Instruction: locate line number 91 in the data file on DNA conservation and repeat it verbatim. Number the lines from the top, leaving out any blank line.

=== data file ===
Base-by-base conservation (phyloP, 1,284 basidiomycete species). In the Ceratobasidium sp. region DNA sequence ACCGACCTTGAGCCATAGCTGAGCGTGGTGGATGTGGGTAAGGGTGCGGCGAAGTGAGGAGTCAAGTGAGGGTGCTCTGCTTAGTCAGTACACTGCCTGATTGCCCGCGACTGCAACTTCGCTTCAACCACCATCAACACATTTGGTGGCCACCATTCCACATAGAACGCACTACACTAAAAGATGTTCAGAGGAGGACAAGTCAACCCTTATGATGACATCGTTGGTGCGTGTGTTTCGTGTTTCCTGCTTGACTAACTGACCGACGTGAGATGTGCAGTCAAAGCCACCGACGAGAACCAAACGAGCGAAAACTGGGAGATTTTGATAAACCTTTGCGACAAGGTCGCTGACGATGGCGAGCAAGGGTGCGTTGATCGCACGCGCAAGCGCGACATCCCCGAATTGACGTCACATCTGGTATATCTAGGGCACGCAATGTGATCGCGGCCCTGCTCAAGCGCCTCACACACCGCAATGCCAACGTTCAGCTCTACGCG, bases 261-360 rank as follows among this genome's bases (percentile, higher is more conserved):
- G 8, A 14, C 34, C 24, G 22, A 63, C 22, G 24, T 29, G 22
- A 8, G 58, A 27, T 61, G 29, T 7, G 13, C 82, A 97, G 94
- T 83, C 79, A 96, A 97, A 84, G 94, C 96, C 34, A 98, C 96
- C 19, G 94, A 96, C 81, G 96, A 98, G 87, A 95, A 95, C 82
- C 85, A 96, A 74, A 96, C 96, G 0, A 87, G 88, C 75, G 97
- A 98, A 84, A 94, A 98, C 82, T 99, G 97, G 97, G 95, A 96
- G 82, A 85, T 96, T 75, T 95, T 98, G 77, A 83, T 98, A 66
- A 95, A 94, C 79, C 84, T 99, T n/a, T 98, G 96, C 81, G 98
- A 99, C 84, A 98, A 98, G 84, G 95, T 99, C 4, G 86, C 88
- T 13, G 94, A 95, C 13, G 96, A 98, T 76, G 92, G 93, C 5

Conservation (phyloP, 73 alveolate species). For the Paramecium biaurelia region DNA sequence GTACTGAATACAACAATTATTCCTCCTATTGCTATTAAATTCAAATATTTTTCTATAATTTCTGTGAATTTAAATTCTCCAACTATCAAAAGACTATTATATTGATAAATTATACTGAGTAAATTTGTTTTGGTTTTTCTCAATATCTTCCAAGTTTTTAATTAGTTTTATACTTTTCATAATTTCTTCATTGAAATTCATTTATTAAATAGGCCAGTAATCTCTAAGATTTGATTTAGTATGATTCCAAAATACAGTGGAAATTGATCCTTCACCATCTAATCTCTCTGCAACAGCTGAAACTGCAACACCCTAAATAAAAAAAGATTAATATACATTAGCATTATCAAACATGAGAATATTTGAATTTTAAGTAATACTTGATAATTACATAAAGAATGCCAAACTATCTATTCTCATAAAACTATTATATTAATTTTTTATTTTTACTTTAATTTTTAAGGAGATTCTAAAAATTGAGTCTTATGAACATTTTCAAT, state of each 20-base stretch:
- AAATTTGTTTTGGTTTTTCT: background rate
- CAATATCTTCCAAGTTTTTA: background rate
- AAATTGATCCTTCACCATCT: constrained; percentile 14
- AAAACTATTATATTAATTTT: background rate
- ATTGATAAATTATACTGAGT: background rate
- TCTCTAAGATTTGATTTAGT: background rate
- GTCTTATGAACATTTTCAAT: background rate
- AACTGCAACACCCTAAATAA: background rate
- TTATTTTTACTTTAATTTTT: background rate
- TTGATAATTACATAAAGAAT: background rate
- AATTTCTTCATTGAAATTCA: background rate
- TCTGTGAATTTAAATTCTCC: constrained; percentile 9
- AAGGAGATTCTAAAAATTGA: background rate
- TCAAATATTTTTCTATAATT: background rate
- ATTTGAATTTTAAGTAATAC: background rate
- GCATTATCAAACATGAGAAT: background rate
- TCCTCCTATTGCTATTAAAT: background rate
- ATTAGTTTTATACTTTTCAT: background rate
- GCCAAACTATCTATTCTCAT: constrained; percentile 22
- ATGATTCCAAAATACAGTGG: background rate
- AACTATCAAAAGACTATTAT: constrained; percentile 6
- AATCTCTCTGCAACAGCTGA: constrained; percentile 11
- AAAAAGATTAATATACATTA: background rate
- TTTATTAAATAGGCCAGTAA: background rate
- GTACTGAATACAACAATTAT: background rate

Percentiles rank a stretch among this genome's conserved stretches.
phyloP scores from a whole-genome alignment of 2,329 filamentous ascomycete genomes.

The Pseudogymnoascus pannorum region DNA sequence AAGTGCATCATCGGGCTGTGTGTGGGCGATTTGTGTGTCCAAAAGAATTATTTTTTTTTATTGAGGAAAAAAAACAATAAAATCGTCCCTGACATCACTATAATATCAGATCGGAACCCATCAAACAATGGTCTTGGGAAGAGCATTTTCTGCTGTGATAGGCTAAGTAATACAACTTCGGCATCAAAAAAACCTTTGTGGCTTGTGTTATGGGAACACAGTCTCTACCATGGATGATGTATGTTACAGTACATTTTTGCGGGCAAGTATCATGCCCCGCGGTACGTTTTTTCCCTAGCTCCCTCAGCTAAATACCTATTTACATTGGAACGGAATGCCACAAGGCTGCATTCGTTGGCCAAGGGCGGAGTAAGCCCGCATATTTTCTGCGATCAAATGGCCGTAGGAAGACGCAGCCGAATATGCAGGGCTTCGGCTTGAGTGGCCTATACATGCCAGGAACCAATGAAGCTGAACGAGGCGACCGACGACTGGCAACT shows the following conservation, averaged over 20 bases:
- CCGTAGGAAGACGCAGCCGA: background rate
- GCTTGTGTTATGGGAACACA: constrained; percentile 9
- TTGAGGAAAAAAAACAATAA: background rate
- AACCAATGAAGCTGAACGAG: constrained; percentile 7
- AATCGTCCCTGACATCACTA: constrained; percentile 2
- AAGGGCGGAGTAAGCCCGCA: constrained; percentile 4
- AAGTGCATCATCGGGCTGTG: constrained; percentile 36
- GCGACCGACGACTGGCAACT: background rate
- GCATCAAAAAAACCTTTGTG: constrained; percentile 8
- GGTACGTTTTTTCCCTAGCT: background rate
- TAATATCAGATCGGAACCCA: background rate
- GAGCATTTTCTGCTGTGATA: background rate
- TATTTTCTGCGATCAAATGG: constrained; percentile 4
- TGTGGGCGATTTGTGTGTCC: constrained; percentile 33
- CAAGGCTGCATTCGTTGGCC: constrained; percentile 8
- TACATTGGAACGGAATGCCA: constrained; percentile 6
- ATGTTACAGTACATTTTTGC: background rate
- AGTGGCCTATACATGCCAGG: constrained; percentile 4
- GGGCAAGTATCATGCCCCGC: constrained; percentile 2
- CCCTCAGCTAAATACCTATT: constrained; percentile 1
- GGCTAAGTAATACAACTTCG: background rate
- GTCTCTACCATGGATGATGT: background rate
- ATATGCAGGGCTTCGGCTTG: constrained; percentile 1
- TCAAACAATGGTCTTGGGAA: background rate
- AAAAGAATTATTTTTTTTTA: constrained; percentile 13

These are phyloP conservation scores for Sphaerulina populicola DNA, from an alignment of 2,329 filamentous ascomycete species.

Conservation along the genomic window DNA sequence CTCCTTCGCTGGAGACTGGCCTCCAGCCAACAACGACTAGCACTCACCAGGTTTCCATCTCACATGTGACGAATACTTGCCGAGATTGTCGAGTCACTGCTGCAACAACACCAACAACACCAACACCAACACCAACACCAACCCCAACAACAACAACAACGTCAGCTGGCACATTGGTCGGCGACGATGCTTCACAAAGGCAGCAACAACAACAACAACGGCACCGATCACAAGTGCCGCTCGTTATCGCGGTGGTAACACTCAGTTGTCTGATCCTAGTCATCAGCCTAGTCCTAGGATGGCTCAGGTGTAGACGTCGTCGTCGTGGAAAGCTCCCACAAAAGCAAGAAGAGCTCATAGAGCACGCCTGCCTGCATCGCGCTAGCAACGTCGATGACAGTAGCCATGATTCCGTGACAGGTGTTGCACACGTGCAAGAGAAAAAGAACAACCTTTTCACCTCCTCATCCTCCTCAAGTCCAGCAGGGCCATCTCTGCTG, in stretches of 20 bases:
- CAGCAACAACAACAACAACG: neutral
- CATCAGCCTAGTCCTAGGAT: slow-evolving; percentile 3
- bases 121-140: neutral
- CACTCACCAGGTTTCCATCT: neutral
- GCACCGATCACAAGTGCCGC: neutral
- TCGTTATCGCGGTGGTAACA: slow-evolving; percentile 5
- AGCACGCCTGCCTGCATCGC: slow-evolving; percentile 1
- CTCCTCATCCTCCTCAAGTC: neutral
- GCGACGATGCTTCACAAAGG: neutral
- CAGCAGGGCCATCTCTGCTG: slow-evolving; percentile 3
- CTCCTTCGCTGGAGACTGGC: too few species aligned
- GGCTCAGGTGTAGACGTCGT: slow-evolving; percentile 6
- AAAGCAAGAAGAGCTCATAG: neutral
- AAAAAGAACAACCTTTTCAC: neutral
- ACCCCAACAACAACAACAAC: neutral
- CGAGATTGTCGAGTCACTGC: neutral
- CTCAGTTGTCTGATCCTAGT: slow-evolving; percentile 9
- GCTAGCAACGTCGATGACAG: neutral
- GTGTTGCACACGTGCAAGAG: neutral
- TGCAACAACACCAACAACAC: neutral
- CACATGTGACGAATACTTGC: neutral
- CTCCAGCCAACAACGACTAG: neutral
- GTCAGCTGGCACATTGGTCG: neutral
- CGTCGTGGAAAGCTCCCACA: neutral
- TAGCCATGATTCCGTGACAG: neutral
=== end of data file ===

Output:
- CGTCGTGGAAAGCTCCCACA: neutral